If there’s such thing as good news with how the Edmonton Oilers are staggering toward the halfway mark of their schedule like pie-eyed tourists toting a cupful of quarters at 2 a.m. in Las Vegas, it came this morning.
What’s this I hear about GM Steve Tambellini letting his coaching staff know he was less than impressed with the Edmonton Oilers mistake-filled 3-2 win over the New York Islanders Monday?
I laughed out loud when Sportsnet play-by-play man Kevin Quinn tipped us off during the third period of the Edmonton Oilers life-and-death struggle with the New York Islanders that “It doesn’t get any easier on this homestand.”
In the New York Islanders, the Edmonton Oilers will not only be facing a team at Rexall Place tonight that’s dead-last in the NHL, but an outfit that’s lost 12 straight games on the road.
“Patience my ass. I’m going to kill something.”
As Edmonton Oilers coach Craig MacTavish likes to say, “The definition of insanity is doing the same thing over and over and expecting a different result.”
Forget the theory Robert Nilsson missed Monday’s optional practice as a way of flipping off coach Craig MacTavish or that he simply couldn’t be bothered to lace ’em up despite his recent stint in the doghouse.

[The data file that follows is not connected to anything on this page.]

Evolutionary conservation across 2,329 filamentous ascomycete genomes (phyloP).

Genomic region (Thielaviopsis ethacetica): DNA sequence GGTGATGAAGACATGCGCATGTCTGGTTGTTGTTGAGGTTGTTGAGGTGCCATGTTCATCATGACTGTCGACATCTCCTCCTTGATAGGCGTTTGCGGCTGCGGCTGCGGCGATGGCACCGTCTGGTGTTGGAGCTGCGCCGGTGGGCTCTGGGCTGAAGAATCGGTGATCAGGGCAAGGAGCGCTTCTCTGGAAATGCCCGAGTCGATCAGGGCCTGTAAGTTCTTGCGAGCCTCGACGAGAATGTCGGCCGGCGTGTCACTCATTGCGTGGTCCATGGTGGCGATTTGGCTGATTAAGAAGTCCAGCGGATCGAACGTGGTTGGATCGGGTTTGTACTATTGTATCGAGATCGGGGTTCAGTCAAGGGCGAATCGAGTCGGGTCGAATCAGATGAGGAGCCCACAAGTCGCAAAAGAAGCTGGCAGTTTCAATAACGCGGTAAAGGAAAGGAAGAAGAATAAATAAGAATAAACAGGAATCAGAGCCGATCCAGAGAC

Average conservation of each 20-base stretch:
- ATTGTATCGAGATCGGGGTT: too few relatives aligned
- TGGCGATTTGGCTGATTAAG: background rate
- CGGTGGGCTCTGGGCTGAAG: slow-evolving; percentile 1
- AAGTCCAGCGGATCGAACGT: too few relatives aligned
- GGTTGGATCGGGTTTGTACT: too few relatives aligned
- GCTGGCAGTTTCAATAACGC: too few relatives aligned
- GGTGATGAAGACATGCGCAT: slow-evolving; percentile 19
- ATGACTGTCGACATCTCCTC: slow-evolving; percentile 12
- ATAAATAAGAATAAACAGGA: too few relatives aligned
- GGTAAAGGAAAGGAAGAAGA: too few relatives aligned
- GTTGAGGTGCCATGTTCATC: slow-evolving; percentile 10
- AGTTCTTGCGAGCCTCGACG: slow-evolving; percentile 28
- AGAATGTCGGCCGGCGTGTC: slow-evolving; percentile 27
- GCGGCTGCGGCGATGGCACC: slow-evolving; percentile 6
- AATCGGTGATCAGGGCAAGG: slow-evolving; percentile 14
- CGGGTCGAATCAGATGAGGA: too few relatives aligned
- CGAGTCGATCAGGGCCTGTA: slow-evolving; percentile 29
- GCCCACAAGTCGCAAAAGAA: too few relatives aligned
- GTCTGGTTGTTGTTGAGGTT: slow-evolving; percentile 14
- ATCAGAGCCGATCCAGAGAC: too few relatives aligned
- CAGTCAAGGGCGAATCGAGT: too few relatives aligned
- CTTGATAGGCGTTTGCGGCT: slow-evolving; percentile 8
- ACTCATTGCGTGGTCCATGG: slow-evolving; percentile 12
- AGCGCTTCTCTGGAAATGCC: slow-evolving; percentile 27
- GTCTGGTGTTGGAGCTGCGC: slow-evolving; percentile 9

We don’t know for sure that Friday marked the beginning of the end of Robert Nilsson’s days as a member of the Edmonton Oilers, but it sure sounded like it to listen to coach Craig MacTavish.
If I was King of the World, or better yet, Daryl Katz, and could snap my fingers and shape the Edmonton Oilers until they fit my vision of what a hockey team should be, there would be changes.
The Chicago Blackhawks are living proof that there is upside to long-term ineptitude and utter failure that doesn’t exist with sporadic garden variety mediocrity.
I’ve got nothing against little guys, unless their eyes are shifty and set too close together, but the Edmonton Oilers are pushing diminutive to the limit when it comes to their forward lines.
Players with more dangle and higher point totals than Rob Schremp have been busts in the NHL because they had skills worth a million bucks, but brains you’d be hard-pressed to get 10 cents for.